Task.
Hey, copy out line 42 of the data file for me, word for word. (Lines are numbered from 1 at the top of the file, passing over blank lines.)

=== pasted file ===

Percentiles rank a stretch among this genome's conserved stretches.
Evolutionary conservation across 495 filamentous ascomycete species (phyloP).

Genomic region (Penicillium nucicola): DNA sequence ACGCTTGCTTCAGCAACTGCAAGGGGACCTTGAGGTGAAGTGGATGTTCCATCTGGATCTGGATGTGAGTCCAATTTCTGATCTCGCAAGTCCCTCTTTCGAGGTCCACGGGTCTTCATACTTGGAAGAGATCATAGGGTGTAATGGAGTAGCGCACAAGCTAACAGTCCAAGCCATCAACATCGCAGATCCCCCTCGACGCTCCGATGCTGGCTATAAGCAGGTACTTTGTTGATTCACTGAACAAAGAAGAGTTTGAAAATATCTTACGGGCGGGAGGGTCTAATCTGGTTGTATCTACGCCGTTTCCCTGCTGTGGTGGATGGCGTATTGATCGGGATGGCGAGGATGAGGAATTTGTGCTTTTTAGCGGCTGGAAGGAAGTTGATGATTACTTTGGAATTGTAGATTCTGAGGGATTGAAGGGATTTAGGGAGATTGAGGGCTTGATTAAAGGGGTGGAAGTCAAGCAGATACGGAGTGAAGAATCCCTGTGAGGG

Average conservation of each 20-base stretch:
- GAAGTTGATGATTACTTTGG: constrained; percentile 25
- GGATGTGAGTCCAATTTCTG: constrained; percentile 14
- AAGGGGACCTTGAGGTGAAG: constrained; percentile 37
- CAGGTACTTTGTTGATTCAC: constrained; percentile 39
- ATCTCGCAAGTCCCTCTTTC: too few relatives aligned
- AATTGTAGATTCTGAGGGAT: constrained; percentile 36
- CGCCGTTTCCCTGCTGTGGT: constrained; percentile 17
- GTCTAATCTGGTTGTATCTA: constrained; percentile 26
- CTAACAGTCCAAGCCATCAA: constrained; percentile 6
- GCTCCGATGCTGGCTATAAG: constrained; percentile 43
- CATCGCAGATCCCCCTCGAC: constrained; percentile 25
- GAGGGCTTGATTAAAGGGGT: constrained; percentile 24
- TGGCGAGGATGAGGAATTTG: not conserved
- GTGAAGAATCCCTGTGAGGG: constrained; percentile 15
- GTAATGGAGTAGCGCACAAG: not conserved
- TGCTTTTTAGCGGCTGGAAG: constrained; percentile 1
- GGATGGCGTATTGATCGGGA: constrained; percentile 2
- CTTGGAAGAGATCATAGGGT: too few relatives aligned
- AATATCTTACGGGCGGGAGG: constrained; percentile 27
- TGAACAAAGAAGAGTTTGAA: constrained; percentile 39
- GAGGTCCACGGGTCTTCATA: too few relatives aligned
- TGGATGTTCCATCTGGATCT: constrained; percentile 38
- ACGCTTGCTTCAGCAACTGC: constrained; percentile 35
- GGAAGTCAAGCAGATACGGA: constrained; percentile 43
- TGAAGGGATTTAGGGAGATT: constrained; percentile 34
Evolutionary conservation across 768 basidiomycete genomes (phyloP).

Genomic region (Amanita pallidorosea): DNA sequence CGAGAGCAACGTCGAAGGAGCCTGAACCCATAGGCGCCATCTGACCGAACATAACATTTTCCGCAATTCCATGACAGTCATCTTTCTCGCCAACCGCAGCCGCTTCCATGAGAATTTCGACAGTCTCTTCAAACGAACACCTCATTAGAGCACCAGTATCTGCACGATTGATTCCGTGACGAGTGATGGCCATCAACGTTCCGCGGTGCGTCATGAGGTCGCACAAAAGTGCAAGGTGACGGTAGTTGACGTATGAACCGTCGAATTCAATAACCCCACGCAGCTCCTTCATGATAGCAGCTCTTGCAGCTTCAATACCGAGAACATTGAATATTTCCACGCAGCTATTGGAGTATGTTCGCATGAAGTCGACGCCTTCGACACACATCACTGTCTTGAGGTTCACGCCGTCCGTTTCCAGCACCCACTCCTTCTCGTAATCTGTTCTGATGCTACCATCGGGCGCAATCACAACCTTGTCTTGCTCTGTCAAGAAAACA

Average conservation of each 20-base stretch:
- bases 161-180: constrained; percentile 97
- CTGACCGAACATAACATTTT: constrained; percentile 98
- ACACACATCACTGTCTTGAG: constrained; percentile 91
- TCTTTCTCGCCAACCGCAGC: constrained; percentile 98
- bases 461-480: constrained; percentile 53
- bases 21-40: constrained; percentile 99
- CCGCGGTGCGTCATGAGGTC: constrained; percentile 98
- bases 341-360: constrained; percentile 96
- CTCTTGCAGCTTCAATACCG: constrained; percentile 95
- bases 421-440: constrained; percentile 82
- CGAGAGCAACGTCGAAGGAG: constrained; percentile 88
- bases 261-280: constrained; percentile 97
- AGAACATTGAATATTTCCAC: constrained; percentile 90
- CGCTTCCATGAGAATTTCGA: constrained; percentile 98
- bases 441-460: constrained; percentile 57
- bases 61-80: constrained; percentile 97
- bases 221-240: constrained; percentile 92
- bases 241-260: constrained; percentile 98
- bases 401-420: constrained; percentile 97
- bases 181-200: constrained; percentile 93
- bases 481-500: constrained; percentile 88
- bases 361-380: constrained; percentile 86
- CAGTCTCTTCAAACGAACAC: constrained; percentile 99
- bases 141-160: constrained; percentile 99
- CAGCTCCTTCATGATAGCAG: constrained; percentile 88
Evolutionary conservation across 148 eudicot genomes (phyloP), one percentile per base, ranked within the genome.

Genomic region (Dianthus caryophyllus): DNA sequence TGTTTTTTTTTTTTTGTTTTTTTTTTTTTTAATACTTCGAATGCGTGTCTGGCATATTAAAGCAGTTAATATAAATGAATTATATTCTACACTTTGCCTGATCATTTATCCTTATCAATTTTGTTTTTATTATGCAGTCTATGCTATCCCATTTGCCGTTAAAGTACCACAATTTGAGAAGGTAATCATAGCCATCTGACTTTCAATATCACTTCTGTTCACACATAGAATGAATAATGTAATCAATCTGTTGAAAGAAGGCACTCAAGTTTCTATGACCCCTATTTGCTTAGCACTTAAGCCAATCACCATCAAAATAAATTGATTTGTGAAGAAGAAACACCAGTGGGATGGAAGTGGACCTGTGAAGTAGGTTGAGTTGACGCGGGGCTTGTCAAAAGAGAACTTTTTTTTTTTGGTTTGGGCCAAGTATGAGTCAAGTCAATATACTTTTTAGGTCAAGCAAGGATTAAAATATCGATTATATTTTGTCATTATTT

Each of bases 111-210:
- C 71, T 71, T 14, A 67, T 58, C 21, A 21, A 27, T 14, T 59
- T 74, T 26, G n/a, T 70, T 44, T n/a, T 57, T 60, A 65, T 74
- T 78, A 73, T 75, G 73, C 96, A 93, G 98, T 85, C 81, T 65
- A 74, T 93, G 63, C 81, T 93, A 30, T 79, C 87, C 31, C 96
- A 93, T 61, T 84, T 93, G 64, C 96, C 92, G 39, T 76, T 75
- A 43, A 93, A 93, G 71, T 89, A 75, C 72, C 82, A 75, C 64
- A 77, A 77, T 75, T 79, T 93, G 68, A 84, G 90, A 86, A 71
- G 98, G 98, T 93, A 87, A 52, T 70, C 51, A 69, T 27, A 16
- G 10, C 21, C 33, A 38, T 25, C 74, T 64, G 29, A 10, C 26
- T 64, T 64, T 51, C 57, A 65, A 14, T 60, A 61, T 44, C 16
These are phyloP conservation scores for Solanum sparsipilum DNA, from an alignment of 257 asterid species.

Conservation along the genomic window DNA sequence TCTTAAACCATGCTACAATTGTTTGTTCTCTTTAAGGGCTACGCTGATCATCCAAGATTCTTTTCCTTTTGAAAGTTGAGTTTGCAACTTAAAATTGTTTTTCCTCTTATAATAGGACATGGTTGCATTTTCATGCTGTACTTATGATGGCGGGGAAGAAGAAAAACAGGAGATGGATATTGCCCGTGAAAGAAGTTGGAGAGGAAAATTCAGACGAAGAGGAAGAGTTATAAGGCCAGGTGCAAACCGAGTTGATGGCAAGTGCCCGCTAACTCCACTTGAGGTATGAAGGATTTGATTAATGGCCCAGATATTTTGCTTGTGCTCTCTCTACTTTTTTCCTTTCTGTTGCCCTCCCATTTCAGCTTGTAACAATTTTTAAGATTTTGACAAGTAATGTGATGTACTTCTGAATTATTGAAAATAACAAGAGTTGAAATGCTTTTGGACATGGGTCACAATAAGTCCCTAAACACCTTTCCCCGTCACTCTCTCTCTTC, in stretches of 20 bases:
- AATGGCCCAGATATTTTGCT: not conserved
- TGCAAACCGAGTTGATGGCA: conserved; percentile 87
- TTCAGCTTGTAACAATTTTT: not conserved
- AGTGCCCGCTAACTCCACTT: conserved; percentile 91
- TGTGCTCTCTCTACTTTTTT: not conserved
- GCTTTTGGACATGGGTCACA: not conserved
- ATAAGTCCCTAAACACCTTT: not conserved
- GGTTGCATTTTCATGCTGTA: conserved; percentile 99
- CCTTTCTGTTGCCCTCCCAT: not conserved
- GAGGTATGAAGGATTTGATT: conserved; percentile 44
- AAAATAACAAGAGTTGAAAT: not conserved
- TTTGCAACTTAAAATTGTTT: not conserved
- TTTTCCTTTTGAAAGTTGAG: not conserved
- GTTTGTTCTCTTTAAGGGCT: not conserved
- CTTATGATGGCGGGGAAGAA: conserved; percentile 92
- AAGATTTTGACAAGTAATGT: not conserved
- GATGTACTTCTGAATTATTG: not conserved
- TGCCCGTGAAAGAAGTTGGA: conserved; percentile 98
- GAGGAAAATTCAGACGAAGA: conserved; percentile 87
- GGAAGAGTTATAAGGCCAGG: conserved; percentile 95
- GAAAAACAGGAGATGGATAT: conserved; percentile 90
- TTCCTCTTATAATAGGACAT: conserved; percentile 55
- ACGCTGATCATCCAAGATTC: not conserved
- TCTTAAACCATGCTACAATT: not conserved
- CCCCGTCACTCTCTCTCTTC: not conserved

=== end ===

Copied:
- bases 421-440: constrained; percentile 82